Are You Ready for the Equality Act 2010?
Most of the provisions of the Equality Act 2010 (‘the Act') are due to come into force in October 2010. Many employers are unaware of how the Act will affect their business. The Act consolidates and simplifies existing discrimination law, but also extends protection against discrimination. But does this mean that ‘white men face jobs ban', as feared by the Daily Express in the summer of 2008?
We explain the most important changes and how they may affect your business.
The Protected Characteristics
The Act protects job applicants and employees on the grounds of age, disability, gender re-assignment, marriage and civil partnership, pregnancy and maternity, race, sex, sexual orientation and religion or belief.
Enquiries about health during recruitment
This provision will have the biggest impact of employers and their practices. The Act prohibits employers from making enquiries regarding a job applicant's health or disability before they offer work or include the applicant in a pool of candidates from whom a post will be filled. Exceptions allow employers to ask the questions if necessary to determine whether they need to make reasonable adjustments during the interview or assessment process, to determine whether the candidate can carry out an intrinsic function of the work and to monitor diversity. The aim is to stop employers from sifting disabled employees during the recruitment process. There is no specific guidance on what questions can be asked before an offer is made or as to what is meant by ‘a function intrinsic to the work'. This is more likely to be relevant in a manual job. Enquiries about past conditions or health are unlikely to be allowed as they do not show the applicant's current capabilities.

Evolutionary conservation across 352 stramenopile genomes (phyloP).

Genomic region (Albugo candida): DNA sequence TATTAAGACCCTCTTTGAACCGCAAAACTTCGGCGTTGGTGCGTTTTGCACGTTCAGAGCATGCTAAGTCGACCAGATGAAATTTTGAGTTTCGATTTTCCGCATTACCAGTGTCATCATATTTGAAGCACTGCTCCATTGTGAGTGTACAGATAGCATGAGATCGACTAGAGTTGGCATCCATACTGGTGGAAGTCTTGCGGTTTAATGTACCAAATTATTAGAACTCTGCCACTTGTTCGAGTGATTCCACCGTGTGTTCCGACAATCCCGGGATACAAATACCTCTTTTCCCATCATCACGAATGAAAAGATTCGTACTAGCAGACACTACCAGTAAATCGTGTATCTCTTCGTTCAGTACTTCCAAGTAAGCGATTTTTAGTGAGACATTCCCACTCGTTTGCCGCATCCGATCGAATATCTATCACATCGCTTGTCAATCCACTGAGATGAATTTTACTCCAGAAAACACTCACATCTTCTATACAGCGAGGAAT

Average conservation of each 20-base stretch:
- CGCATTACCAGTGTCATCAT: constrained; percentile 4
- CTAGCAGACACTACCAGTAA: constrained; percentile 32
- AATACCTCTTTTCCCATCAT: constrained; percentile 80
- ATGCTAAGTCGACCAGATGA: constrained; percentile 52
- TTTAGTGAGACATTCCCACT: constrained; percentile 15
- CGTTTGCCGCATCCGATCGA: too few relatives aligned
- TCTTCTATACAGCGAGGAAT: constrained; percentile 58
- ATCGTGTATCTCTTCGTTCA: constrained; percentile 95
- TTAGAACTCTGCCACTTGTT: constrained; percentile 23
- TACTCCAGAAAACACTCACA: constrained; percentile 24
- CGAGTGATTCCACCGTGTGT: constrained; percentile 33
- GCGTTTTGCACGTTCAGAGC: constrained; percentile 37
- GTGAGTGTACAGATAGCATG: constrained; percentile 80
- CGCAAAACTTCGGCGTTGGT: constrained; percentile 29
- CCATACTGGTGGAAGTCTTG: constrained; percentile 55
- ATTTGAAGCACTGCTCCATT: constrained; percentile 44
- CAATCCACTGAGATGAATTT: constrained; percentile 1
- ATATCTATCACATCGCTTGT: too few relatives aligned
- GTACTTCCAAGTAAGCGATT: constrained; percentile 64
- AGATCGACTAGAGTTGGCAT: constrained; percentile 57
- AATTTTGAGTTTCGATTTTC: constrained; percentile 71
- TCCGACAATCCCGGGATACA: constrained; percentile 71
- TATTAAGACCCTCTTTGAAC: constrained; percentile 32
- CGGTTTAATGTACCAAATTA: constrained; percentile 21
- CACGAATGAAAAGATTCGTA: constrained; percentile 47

If you ask the questions and an unsuccessful job applicant brings a claim for discrimination later, it will be difficult for you to defend that claim.
Action - Review application forms and recruitment procedures to determine whether enquiries about health/disability come within the exceptions. Limit the questions to whether an applicant requires adjustments to be made to the interview/assessment process.
Discrimination by Association and Perception
The Act prohibits harassment or discrimination against an employee because he/she is connected with someone protected by the Act (they care for a disabled relative) or because they are mistakenly perceived to be protected under the Act (an employee is harassed because his colleagues think he is homosexual).
Action - employers should review their Equal Opportunities Policies to ensure they reflect the new definitions of discrimination, harassment and victimisation and educate staff and managers regarding the new concepts of discrimination.
Third Party Harassment
An employer will be liable where a third party (a customer or contractor) harasses an employee on the grounds of one of the protected characteristics if:
- the harassment has occurred on at least 2 occasions;
- the employer is aware that the harassment took place; and
- the employer has not taken reasonable steps to prevent the harassment from happening again.